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The Miseducation of Dallas County: Episode One

Episode One of The Miseducation of Dallas County podcast explores the “morbid fear of taxation” in the 1870s regarding education, and the similar opposition to raising taxes today. This episode’s historical content is heavily indebted to the work of historian Jackie McElhaney. She has a book titled Pauline Periwinkle about the fight for women’s suffrage in Dallas. This podcast is dedicated to educators everywhere. The future is in your hands. Don't Want to Listen? Read the Full Podcast Below: August 18th, 2017. Rob: It was definitely a day of anticipation. Waiting for that meeting to start, wondering how many members of the community would show up to a Friday night school board meeting. And then wondering if we were gonna be successful in this almost seven month effort to help get more money for the 158 thousand students of Dallas Independent School District. This is Rob Shearer. Rob: I am the director of communications and marketing at The Commit Partnership. And for over a half a year, he’d been working on a campaign to attempt the unthinkable: raise taxes in a Texas city. Rob: The data was pretty clear that this could make a really big difference in a district that is already pretty cash strapped. Spending more to get better quality absolutely ends up positively impacting students and their lives. So Rob and Commit joined a growing group of community advocates, who called themselves Strong Schools Strong Dallas, who were fighting for a Tax Ratification Election, or TRE, a ballot measure to be voted on by residents of the district for an increase in their property tax rate. Which, you might be surprised to learn, was supported by more than just data. Rob: The surveys from the community have convinced us, the calls from the community have convinced us, the meetings with the community have convinced us. It’s an important aspect of the work Commit does. They seek to leverage both quantitative data and qualitative community expertise to provide a complete picture of the school systems they study. And picture was clear: Dallas ISD’s budget, even at over a billion dollars, simply isn’t enough to meet all of its student’s needs. Rob: To the untrained ear, you hear billion-dollar budget, and you think Scrooge McDuck rolling around on his back in the cash. But the reality is when you divide that billion by 158,000 students, the amount per student is significantly lower than the national average. And given where our students are coming from, given the rates of poverty, given the percentage of students that are learning English as a second language, it is completely naïve to think that Dallas ISD can spend the exact same amount per student as more affluent districts and expect the same outcomes. And that is not because of a deficiency of our students, or a problem with our teachers, it is just the reality of it not being a level playing field. The school district itself recognizes this disparity. The [...]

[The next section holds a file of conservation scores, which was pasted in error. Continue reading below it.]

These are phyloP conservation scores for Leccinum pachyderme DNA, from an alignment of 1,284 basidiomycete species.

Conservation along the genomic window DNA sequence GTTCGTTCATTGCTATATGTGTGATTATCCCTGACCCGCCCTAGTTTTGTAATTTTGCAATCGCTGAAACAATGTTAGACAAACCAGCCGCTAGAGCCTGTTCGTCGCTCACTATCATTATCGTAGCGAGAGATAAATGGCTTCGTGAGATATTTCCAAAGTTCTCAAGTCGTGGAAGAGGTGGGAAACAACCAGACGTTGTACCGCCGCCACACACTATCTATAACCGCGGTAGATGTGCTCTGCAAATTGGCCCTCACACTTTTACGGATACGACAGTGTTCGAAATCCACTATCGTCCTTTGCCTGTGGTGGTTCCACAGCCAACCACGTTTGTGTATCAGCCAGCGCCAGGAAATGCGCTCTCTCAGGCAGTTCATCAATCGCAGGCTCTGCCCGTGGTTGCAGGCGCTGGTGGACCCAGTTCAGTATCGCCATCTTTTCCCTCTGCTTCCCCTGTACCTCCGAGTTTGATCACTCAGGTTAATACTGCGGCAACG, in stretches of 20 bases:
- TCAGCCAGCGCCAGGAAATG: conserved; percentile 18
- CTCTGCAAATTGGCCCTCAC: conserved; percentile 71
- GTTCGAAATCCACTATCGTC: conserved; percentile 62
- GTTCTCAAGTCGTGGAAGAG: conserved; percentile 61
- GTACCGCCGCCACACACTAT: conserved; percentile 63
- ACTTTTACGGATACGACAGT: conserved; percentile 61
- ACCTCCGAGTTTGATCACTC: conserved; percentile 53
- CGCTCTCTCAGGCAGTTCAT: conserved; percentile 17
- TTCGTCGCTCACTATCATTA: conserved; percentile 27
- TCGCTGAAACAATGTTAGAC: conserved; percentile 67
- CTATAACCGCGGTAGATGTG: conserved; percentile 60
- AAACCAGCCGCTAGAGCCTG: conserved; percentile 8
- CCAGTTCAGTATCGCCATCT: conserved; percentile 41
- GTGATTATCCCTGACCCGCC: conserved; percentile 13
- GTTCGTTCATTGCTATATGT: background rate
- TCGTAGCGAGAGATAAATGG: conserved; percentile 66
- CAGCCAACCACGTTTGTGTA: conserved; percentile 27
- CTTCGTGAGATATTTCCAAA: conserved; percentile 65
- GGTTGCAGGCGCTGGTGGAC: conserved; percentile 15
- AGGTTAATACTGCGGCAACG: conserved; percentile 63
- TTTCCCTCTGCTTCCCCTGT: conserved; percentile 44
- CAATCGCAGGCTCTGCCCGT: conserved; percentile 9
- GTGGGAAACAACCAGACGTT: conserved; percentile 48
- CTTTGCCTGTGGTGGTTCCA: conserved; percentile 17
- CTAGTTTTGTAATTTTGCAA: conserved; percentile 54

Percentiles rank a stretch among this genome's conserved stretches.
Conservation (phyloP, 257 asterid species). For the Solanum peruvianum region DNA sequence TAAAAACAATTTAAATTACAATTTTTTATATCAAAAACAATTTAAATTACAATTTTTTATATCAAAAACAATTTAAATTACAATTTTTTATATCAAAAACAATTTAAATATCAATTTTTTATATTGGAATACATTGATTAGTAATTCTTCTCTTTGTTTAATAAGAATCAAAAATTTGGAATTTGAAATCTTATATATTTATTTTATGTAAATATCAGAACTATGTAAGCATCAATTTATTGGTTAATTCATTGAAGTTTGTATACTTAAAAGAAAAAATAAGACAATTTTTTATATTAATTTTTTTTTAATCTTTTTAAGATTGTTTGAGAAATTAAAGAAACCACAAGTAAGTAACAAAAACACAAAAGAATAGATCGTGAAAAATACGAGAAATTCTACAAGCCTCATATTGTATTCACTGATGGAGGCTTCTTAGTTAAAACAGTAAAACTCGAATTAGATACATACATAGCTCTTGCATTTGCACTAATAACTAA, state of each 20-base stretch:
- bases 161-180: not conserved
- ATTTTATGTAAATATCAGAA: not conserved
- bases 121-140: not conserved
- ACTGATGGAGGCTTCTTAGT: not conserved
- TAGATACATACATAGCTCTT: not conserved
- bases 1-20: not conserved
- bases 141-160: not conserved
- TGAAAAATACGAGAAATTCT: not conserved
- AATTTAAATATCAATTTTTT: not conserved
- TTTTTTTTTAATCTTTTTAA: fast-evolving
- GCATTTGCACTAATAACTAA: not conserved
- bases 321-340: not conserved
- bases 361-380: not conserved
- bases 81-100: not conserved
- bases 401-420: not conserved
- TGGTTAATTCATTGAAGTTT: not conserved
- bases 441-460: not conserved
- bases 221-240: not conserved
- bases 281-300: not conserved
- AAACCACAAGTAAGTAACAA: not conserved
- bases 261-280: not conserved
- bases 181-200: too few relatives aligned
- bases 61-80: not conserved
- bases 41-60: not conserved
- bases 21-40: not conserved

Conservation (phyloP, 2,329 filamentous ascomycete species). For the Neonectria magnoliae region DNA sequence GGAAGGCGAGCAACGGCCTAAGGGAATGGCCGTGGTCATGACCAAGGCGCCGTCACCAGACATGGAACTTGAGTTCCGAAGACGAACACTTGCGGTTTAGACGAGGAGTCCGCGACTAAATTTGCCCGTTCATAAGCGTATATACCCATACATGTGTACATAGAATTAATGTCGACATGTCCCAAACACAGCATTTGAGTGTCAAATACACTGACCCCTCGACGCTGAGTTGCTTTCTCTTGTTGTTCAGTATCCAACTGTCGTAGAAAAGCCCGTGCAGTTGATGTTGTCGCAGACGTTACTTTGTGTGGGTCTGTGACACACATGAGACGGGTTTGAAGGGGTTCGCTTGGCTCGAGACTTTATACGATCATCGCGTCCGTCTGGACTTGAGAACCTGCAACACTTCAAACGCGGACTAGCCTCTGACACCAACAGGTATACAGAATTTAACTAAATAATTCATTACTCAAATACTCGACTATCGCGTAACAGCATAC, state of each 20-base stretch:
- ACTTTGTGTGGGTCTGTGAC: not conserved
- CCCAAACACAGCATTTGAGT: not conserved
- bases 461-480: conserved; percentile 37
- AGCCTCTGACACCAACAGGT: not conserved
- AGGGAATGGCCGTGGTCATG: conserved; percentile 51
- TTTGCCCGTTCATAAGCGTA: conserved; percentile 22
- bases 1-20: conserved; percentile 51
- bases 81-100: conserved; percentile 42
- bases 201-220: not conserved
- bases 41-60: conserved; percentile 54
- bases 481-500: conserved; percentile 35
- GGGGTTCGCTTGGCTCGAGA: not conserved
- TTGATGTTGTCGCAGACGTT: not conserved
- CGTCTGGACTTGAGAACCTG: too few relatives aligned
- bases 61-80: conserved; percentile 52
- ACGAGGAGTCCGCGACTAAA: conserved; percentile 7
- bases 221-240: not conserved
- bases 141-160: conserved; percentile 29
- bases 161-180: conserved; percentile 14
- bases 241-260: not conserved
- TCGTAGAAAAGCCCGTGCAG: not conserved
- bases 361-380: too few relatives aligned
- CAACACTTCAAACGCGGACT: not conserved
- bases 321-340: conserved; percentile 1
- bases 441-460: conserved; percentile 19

By |November 8th, 2017|Data, News, Podcast|0 Comments

Partnership Achieves “Systems Change” Designation